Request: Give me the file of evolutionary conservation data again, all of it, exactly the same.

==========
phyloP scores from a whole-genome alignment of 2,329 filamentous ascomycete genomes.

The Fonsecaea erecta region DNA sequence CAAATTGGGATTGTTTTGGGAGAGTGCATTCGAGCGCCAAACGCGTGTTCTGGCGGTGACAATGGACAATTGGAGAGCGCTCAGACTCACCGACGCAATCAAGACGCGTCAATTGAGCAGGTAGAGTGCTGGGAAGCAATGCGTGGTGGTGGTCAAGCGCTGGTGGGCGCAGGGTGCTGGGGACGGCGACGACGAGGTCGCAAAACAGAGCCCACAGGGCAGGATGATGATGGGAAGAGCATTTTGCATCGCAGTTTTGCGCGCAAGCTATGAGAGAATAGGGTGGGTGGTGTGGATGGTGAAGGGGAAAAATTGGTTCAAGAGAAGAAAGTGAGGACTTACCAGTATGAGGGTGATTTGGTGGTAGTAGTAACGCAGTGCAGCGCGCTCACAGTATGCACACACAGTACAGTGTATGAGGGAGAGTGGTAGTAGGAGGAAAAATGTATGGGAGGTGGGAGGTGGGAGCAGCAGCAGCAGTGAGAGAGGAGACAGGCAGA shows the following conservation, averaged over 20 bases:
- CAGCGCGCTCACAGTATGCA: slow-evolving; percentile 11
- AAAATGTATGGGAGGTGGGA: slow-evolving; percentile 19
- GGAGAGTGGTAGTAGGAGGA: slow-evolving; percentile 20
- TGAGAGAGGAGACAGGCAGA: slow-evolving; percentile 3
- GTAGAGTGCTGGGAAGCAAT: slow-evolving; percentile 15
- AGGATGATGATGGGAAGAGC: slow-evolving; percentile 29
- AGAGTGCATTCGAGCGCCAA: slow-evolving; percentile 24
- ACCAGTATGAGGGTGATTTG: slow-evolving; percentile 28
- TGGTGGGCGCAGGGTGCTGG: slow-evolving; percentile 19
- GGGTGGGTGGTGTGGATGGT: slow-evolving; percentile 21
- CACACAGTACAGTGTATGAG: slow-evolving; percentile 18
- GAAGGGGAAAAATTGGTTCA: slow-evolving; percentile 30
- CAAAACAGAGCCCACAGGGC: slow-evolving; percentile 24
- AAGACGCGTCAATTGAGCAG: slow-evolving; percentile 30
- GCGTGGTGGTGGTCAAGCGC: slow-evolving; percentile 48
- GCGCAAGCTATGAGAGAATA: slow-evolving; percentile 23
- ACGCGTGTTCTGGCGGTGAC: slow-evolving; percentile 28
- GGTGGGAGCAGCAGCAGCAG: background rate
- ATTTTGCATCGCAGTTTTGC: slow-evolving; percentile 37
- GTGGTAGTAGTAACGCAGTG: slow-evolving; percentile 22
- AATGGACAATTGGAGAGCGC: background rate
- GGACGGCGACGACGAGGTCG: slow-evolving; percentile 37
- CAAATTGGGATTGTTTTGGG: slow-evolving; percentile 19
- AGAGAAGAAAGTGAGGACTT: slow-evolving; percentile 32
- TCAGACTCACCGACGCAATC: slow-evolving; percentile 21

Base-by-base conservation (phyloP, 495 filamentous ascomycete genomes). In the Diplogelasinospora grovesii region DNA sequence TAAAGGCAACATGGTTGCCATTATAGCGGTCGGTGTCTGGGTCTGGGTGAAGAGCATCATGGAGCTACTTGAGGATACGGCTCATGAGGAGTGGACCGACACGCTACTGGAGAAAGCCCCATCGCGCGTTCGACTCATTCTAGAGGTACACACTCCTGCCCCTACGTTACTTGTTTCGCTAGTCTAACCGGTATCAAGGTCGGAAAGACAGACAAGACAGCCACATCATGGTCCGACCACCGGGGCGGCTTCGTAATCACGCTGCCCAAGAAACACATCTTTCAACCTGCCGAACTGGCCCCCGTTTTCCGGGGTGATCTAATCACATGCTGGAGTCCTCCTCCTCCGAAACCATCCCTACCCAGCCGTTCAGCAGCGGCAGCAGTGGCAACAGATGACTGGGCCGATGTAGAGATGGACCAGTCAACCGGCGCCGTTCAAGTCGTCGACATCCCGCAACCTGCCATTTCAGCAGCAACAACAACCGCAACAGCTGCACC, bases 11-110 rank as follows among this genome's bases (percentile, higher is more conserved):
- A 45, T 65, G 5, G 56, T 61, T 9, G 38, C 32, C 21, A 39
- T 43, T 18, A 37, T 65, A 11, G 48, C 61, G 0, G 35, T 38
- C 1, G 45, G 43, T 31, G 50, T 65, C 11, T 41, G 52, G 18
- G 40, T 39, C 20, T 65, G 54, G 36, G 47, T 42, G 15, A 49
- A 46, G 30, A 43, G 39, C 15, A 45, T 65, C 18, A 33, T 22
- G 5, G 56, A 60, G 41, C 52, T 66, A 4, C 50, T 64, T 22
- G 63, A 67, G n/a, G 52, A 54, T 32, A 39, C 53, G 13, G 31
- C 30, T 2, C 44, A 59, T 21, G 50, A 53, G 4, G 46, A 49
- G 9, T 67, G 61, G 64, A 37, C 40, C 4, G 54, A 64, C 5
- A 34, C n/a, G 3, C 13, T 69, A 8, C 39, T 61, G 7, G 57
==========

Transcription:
phyloP scores from a whole-genome alignment of 2,329 filamentous ascomycete genomes.

The Fonsecaea erecta region DNA sequence CAAATTGGGATTGTTTTGGGAGAGTGCATTCGAGCGCCAAACGCGTGTTCTGGCGGTGACAATGGACAATTGGAGAGCGCTCAGACTCACCGACGCAATCAAGACGCGTCAATTGAGCAGGTAGAGTGCTGGGAAGCAATGCGTGGTGGTGGTCAAGCGCTGGTGGGCGCAGGGTGCTGGGGACGGCGACGACGAGGTCGCAAAACAGAGCCCACAGGGCAGGATGATGATGGGAAGAGCATTTTGCATCGCAGTTTTGCGCGCAAGCTATGAGAGAATAGGGTGGGTGGTGTGGATGGTGAAGGGGAAAAATTGGTTCAAGAGAAGAAAGTGAGGACTTACCAGTATGAGGGTGATTTGGTGGTAGTAGTAACGCAGTGCAGCGCGCTCACAGTATGCACACACAGTACAGTGTATGAGGGAGAGTGGTAGTAGGAGGAAAAATGTATGGGAGGTGGGAGGTGGGAGCAGCAGCAGCAGTGAGAGAGGAGACAGGCAGA shows the following conservation, averaged over 20 bases:
- CAGCGCGCTCACAGTATGCA: slow-evolving; percentile 11
- AAAATGTATGGGAGGTGGGA: slow-evolving; percentile 19
- GGAGAGTGGTAGTAGGAGGA: slow-evolving; percentile 20
- TGAGAGAGGAGACAGGCAGA: slow-evolving; percentile 3
- GTAGAGTGCTGGGAAGCAAT: slow-evolving; percentile 15
- AGGATGATGATGGGAAGAGC: slow-evolving; percentile 29
- AGAGTGCATTCGAGCGCCAA: slow-evolving; percentile 24
- ACCAGTATGAGGGTGATTTG: slow-evolving; percentile 28
- TGGTGGGCGCAGGGTGCTGG: slow-evolving; percentile 19
- GGGTGGGTGGTGTGGATGGT: slow-evolving; percentile 21
- CACACAGTACAGTGTATGAG: slow-evolving; percentile 18
- GAAGGGGAAAAATTGGTTCA: slow-evolving; percentile 30
- CAAAACAGAGCCCACAGGGC: slow-evolving; percentile 24
- AAGACGCGTCAATTGAGCAG: slow-evolving; percentile 30
- GCGTGGTGGTGGTCAAGCGC: slow-evolving; percentile 48
- GCGCAAGCTATGAGAGAATA: slow-evolving; percentile 23
- ACGCGTGTTCTGGCGGTGAC: slow-evolving; percentile 28
- GGTGGGAGCAGCAGCAGCAG: background rate
- ATTTTGCATCGCAGTTTTGC: slow-evolving; percentile 37
- GTGGTAGTAGTAACGCAGTG: slow-evolving; percentile 22
- AATGGACAATTGGAGAGCGC: background rate
- GGACGGCGACGACGAGGTCG: slow-evolving; percentile 37
- CAAATTGGGATTGTTTTGGG: slow-evolving; percentile 19
- AGAGAAGAAAGTGAGGACTT: slow-evolving; percentile 32
- TCAGACTCACCGACGCAATC: slow-evolving; percentile 21

Base-by-base conservation (phyloP, 495 filamentous ascomycete genomes). In the Diplogelasinospora grovesii region DNA sequence TAAAGGCAACATGGTTGCCATTATAGCGGTCGGTGTCTGGGTCTGGGTGAAGAGCATCATGGAGCTACTTGAGGATACGGCTCATGAGGAGTGGACCGACACGCTACTGGAGAAAGCCCCATCGCGCGTTCGACTCATTCTAGAGGTACACACTCCTGCCCCTACGTTACTTGTTTCGCTAGTCTAACCGGTATCAAGGTCGGAAAGACAGACAAGACAGCCACATCATGGTCCGACCACCGGGGCGGCTTCGTAATCACGCTGCCCAAGAAACACATCTTTCAACCTGCCGAACTGGCCCCCGTTTTCCGGGGTGATCTAATCACATGCTGGAGTCCTCCTCCTCCGAAACCATCCCTACCCAGCCGTTCAGCAGCGGCAGCAGTGGCAACAGATGACTGGGCCGATGTAGAGATGGACCAGTCAACCGGCGCCGTTCAAGTCGTCGACATCCCGCAACCTGCCATTTCAGCAGCAACAACAACCGCAACAGCTGCACC, bases 11-110 rank as follows among this genome's bases (percentile, higher is more conserved):
- A 45, T 65, G 5, G 56, T 61, T 9, G 38, C 32, C 21, A 39
- T 43, T 18, A 37, T 65, A 11, G 48, C 61, G 0, G 35, T 38
- C 1, G 45, G 43, T 31, G 50, T 65, C 11, T 41, G 52, G 18
- G 40, T 39, C 20, T 65, G 54, G 36, G 47, T 42, G 15, A 49
- A 46, G 30, A 43, G 39, C 15, A 45, T 65, C 18, A 33, T 22
- G 5, G 56, A 60, G 41, C 52, T 66, A 4, C 50, T 64, T 22
- G 63, A 67, G n/a, G 52, A 54, T 32, A 39, C 53, G 13, G 31
- C 30, T 2, C 44, A 59, T 21, G 50, A 53, G 4, G 46, A 49
- G 9, T 67, G 61, G 64, A 37, C 40, C 4, G 54, A 64, C 5
- A 34, C n/a, G 3, C 13, T 69, A 8, C 39, T 61, G 7, G 57